Music is key to a good night’s sleep – and soothing tunes are the most beneficial, scientists say

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Music is key to a good night’s sleep – and soothing tunes are the most beneficial, scientists say

  • Scientists at National Cheng Kung University in Taiwan have made a discovery
  • They found that older adults who listen to music before going to bed sleep better
  • Melodies with a slow beat worked best, according to the new study

If you’re having a hard time sleeping well, listening to music can help, scientists suggest.

But make sure to tune in to the mellow tones of Norah Jones or Enya – as soothing music turned out to be the most beneficial.

Scientists at National Cheng Kung University in Taiwan found that older adults who listen to music before going to bed sleep better than those who don’t.

Slow beat melodies worked best, according to the study published in the Journal of the American Geriatrics Society.

Scientists at National Cheng Kung University in Taiwan found that older adults who listen to music before going to bed sleep better than those who don't

Scientists at National Cheng Kung University in Taiwan found that older adults who listen to music before going to bed sleep better than those who don’t

In an analysis of five studies involving nearly 300 people, researchers found that older adults who listen to music experience significantly better sleep quality than those who don’t.

The article reads: “According to previous studies, an estimated 40-70 percent of older adults have sleep problems.

The results of our analysis showed that older adults assigned to the group that received music therapy reported significantly better sleep quality than the control group that did not listen to music.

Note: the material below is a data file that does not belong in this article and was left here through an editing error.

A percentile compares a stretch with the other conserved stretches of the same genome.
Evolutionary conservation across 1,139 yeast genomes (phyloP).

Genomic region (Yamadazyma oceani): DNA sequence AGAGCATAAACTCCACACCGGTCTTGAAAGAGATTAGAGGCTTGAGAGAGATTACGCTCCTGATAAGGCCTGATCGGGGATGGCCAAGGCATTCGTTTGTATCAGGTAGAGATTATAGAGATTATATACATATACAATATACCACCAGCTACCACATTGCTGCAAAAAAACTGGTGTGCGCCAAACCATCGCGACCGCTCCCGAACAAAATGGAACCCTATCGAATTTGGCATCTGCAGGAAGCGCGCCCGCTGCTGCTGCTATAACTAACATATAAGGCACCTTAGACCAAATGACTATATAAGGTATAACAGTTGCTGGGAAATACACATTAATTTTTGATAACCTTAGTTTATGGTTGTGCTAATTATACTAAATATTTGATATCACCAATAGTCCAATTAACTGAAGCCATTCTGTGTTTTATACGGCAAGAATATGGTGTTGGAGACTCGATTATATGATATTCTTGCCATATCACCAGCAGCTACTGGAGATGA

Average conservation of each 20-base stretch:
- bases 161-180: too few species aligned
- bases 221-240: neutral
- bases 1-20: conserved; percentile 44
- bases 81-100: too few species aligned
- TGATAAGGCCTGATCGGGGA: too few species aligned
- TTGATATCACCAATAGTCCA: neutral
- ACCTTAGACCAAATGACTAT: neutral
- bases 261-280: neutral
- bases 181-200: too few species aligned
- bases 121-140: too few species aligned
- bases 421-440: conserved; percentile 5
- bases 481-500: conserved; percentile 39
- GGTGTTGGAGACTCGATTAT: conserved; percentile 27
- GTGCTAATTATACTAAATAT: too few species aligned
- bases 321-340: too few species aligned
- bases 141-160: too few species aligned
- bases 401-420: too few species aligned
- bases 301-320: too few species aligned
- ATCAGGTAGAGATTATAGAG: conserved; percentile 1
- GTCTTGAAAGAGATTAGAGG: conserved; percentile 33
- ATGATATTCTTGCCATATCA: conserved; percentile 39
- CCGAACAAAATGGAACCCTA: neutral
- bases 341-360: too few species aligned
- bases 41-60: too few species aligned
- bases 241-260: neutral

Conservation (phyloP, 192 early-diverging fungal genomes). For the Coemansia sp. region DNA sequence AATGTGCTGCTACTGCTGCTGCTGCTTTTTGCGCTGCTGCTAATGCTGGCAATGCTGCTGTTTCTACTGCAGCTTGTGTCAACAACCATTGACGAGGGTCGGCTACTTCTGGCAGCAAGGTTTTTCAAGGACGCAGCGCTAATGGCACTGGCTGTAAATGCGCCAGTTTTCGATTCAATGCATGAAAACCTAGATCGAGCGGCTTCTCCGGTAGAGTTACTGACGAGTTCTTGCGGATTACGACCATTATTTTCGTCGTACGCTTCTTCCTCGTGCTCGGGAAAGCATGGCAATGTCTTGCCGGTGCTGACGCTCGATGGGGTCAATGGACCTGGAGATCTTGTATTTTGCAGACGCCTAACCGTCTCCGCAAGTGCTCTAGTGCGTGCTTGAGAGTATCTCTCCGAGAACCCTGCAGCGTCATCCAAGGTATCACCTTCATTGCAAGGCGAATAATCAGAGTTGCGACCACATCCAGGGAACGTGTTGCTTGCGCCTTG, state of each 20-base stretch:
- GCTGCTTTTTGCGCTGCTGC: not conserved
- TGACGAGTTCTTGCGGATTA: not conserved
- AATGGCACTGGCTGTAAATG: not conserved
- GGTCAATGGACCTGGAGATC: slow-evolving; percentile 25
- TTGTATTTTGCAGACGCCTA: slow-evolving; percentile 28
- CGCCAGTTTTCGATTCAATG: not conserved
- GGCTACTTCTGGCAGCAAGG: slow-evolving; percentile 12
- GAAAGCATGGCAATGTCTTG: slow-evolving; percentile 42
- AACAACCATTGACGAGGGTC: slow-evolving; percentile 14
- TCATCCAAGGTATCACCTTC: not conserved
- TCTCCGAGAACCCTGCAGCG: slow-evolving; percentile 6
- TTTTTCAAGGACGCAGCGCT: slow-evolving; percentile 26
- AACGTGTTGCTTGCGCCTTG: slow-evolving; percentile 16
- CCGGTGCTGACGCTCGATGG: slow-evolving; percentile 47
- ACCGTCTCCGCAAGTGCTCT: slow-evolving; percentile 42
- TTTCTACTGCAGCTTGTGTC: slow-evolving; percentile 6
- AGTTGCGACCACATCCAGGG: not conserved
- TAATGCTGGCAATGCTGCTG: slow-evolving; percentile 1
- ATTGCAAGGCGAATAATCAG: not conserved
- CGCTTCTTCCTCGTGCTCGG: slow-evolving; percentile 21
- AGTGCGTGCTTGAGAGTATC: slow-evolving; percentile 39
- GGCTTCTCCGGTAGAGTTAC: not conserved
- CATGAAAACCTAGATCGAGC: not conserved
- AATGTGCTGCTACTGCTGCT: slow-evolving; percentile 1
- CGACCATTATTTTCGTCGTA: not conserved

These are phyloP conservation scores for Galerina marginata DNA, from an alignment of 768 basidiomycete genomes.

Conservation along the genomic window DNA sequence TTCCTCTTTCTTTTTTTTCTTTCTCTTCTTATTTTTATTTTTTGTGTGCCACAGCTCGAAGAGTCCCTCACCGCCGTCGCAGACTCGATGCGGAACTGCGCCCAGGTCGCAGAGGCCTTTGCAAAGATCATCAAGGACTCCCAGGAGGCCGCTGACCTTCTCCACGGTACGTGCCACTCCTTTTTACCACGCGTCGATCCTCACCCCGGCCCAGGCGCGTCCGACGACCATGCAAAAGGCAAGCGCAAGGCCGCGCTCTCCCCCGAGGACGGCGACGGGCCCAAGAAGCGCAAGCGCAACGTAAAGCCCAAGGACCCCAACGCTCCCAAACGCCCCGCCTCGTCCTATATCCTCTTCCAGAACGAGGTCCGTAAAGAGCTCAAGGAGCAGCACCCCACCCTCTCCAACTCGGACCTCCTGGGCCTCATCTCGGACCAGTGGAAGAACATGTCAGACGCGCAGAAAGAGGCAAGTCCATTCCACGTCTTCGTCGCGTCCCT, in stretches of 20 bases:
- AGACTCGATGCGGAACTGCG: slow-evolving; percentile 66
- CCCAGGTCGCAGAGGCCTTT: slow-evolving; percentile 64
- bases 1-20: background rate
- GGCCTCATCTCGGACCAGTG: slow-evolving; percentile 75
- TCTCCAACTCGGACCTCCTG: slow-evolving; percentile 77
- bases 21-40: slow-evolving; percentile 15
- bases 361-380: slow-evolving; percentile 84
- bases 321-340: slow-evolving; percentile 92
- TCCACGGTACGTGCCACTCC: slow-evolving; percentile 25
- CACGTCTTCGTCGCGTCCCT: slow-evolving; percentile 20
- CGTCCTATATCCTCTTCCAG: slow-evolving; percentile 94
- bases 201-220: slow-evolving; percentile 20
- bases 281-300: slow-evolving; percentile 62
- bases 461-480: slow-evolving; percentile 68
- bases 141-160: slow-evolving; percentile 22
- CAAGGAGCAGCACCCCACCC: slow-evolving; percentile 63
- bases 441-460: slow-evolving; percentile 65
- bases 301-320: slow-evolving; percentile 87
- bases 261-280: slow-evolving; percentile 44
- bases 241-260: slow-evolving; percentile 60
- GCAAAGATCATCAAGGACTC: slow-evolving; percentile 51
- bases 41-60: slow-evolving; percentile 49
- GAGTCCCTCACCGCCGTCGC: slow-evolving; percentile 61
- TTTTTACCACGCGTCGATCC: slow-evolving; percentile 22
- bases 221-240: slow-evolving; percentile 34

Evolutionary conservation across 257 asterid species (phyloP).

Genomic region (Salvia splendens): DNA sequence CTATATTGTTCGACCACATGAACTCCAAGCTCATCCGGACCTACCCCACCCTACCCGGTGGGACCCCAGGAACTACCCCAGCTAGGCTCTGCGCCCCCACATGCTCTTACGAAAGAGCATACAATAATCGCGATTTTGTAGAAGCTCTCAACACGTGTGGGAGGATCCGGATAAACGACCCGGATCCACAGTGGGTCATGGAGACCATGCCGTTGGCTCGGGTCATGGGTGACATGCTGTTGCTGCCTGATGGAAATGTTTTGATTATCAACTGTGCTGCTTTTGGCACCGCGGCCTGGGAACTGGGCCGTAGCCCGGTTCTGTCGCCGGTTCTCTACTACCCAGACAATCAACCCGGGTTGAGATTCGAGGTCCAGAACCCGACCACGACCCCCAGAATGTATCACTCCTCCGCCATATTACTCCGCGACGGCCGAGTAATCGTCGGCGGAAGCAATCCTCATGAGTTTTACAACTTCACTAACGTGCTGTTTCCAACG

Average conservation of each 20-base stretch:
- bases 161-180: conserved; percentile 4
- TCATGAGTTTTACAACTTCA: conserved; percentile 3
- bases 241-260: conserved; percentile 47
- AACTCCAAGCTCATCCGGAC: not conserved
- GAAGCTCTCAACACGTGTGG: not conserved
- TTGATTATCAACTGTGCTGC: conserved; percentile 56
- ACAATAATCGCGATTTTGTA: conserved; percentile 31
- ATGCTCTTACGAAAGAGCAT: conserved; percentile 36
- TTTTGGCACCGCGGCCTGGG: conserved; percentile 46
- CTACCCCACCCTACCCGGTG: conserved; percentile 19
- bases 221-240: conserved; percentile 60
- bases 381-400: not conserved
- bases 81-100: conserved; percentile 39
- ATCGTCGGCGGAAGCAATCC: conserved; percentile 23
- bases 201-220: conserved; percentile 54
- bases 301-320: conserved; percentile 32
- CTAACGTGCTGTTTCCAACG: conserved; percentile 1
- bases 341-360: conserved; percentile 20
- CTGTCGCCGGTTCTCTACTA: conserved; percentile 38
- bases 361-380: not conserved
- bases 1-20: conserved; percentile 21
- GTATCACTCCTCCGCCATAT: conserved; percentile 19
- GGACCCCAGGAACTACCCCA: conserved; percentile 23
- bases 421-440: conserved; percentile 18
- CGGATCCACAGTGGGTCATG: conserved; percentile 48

“We found that listening to calming music produced a significantly greater improvement in sleep quality than rhythmic music.” They suggest that calming music may be preferable as it decreases nervous system activity and promotes deep relaxation and calm.

Slow beat melodies worked best, according to the study published in the Journal of the American Geriatrics Society

Slow beat melodies worked best, according to the study published in the Journal of the American Geriatrics Society

In the study, calming music was characterized by a slow tempo of 60-80 beats per minute, soft volume and smooth melody.

Meanwhile, rhythmic music was classified with fast tempos, loud volume, and rhythmic patterns.

The researchers at National Cheng Kung University in Taiwan said, “Music intervention is an effective strategy and is easy to administer by a caregiver or health professional.

“Music therapy could be the first line of therapy recommended in older adults with sleep disorders, reducing the need for sedative and sleep medication dependence.”

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